So I was continuing my Grey’s Anatomy marathon this morning and then during Bailey’s wedding (yeah, I know, I have a lot to go through since this happened like two years ago), they served mac-and-cheese cupcakes. I thought, Oh yeah, I should see if I could make that. Shouldn’t be too hard. Just prepare small portions of macaroni (cooked, probably) and lots of cheese inside each cupcake cup and bake them. And then one of the guests suggested other types of cupcakes that could be made from common dinner items like lasagna and mashed potatoes. I can definitely see the lasagna idea, but not very confident about the mashed potatoes. I mean, I suppose you could, but I’m not really seeing how that’d work because you don’t really bake mashed potatoes. I don’t know, maybe it’s very delicious and I’m just not being very imaginative here. I’m sure there’s a recipe for it out there though.

It really did get me thinking though: what else could be made into cupcakes? You see this all the time in the short cooking clips and Tasty also has a few dinner cupcakes. I think the most recent one I saw was a hot dog cupcake.

FYI, I just learned something: I’ve always struggled with finding my drafts on the computer on WordPress. On the phone and tablet, it’s easy since they have a completely separate tab for drafts when you click on “posts”. I looked it up and even wanted to ask WordPress how to access drafts since the Drafts list only SOMETIMES shows up on the right-hand side when I look at my posts list. The problem with that was they charge you even to ask questions, so it just doesn’t seem fair. I don’t know if this is the official way that those of us Pressers who knew how to do it initially, do it, but I clicked on “Add Blog Posts” and it sends me to a brand new note, but on the upper left-hand corner right next to the “back” button is “Drafts” and then a number right next to it. I always found it weird that I had to create a new post in order to access drafts, which is why I never did it until today, but hey, at least it gets me to the list of unpublished posts.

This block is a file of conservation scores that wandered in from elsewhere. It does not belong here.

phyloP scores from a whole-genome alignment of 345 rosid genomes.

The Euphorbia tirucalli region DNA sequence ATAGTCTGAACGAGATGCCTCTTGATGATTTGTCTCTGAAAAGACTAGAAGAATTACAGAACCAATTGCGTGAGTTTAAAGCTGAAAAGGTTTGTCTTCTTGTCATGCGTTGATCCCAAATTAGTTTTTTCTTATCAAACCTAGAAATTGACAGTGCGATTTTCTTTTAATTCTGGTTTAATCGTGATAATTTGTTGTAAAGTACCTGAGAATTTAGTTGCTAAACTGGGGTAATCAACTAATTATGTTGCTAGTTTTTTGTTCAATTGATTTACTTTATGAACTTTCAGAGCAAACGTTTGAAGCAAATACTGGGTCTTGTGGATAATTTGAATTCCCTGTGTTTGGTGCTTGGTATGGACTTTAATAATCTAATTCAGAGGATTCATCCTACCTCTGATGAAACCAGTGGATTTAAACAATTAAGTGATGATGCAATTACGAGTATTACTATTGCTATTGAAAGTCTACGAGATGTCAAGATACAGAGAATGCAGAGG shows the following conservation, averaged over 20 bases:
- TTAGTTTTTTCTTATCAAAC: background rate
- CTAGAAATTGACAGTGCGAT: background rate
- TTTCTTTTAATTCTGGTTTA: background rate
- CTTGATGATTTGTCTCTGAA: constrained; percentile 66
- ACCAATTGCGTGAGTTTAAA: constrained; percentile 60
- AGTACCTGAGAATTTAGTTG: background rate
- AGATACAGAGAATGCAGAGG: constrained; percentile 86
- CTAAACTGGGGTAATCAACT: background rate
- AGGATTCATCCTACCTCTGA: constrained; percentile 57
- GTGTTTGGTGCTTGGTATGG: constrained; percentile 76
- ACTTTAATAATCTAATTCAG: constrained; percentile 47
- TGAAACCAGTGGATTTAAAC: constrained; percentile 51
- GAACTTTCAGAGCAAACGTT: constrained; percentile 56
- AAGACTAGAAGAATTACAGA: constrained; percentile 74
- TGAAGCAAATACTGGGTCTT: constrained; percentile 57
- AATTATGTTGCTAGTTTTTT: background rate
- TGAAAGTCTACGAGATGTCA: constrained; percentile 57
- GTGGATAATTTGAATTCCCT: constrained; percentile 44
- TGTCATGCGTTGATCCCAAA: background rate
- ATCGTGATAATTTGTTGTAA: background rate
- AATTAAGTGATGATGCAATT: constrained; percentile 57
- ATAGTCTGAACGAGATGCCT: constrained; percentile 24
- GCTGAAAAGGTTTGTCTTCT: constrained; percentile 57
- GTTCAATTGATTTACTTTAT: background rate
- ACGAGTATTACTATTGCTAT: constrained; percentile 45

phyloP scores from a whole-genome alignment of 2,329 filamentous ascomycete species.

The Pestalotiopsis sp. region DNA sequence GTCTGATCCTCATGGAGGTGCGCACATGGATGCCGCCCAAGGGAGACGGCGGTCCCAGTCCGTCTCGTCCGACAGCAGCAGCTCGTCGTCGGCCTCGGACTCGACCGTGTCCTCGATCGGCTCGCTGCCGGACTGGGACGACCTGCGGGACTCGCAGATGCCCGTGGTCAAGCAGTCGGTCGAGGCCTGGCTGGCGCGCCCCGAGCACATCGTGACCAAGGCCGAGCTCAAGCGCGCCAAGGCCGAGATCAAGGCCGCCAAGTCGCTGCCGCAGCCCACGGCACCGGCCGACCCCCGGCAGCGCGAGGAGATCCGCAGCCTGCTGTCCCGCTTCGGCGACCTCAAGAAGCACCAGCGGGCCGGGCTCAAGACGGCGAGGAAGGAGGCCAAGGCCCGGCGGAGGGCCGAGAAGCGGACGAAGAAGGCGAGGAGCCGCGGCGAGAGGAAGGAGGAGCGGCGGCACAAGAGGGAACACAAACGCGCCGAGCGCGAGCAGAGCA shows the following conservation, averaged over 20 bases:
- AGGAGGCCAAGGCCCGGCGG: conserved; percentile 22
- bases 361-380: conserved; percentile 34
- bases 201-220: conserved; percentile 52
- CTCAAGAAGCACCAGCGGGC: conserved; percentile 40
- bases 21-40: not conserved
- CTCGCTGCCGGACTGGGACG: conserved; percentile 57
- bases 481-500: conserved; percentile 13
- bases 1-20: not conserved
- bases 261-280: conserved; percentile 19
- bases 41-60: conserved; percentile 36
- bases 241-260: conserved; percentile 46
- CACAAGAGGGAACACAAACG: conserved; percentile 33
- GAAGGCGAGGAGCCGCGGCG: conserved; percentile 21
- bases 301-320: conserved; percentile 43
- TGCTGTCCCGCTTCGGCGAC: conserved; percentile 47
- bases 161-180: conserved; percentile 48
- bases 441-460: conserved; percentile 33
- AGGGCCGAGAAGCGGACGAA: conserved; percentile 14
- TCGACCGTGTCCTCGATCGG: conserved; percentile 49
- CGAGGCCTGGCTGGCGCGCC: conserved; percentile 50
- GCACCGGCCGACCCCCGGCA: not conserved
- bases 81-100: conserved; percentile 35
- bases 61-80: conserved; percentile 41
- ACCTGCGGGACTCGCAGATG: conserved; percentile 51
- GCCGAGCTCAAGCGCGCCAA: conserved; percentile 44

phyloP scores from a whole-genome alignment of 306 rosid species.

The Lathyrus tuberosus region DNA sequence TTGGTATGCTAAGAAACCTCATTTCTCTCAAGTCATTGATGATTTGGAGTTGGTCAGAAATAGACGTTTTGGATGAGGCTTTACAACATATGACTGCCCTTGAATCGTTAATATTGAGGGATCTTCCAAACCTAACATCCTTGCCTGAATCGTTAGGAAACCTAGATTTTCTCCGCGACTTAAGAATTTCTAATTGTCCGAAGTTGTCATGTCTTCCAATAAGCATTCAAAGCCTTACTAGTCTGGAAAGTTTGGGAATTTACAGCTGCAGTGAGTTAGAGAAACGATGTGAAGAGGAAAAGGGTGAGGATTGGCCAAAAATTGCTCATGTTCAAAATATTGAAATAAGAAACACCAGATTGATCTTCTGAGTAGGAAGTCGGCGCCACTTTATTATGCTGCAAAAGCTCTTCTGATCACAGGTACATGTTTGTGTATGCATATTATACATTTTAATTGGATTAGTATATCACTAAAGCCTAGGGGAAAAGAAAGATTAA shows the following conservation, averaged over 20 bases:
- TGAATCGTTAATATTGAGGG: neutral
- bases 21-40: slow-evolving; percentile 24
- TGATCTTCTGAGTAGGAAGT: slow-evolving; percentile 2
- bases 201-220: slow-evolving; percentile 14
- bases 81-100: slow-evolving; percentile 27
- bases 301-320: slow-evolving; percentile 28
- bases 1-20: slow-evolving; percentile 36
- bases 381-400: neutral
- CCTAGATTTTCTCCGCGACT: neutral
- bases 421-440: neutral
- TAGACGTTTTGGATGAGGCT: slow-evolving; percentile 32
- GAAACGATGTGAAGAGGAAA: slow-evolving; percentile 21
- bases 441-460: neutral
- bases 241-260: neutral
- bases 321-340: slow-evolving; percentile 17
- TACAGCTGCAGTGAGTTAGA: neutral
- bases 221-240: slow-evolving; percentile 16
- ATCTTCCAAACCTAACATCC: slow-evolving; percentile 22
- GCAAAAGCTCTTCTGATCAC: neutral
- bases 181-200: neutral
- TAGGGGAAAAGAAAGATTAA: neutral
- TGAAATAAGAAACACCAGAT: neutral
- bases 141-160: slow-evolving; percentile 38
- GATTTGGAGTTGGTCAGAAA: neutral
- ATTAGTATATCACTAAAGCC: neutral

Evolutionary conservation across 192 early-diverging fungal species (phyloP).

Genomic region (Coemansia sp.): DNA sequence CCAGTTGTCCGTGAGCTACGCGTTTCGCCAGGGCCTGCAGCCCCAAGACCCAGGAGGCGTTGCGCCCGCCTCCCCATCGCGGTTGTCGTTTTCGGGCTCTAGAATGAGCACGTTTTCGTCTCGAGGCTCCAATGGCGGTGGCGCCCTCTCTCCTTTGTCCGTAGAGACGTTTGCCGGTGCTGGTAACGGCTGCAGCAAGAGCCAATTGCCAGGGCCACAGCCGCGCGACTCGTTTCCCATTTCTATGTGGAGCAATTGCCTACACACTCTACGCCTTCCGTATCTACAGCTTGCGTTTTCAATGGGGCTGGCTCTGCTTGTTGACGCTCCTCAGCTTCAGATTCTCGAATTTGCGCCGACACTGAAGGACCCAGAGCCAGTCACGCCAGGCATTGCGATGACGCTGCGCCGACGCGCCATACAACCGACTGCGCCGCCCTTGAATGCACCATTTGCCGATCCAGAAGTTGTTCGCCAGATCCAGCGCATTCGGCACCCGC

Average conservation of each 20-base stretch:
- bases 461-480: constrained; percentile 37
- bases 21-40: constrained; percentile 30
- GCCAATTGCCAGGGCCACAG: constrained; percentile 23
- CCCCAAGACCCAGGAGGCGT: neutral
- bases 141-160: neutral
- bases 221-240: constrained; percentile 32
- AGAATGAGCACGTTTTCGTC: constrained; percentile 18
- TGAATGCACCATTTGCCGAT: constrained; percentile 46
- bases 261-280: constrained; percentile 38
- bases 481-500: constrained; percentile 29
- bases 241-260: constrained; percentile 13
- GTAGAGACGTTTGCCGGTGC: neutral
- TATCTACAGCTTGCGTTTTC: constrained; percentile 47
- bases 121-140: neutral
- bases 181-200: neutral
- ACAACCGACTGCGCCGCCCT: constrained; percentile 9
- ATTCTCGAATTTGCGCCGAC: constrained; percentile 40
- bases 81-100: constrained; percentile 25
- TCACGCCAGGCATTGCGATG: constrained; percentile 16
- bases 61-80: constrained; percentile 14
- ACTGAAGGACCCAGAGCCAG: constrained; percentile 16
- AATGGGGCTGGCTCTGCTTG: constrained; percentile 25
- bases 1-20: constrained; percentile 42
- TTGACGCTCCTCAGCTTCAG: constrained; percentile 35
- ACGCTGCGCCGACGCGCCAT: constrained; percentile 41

That was just to let you guys know, if you didn’t already. It was a big struggle with me, which is why it was worth bringing up, in case someone else was wondering how. I still don’t understand why the list only sometimes shows up, but that doesn’t matter now. I can access my drafts without fail.

Anyways, there was no cooking today, but I have some notes that I learned from class. Just to let you know though, I’m not completely confident that I haven’t mentioned the first couple points before because I remember writing something down, just not sure about the specifics. Plus, I don’t recall typing any of these out, so I’ll just bring them up again:

  1. I sliced my finger in their kitchen a while ago, but I took care of it myself: cleaned up the wound, put on a Band-aid and cot (AKA the finger condom), and sanitized the knife and board, as well as throwing out the food I was working on. My question is, at what point during the healing process is it okay to work in the kitchen without the bandage? Obviously, if there is still blood visible, dry or not, keep it on, but is it still safe to work once you know it can’t bleed anymore even if you can still see the cut? Also, apparently, I was supposed to tell a professor so we could file an accident report, even if it’s small enough to be a paper cut.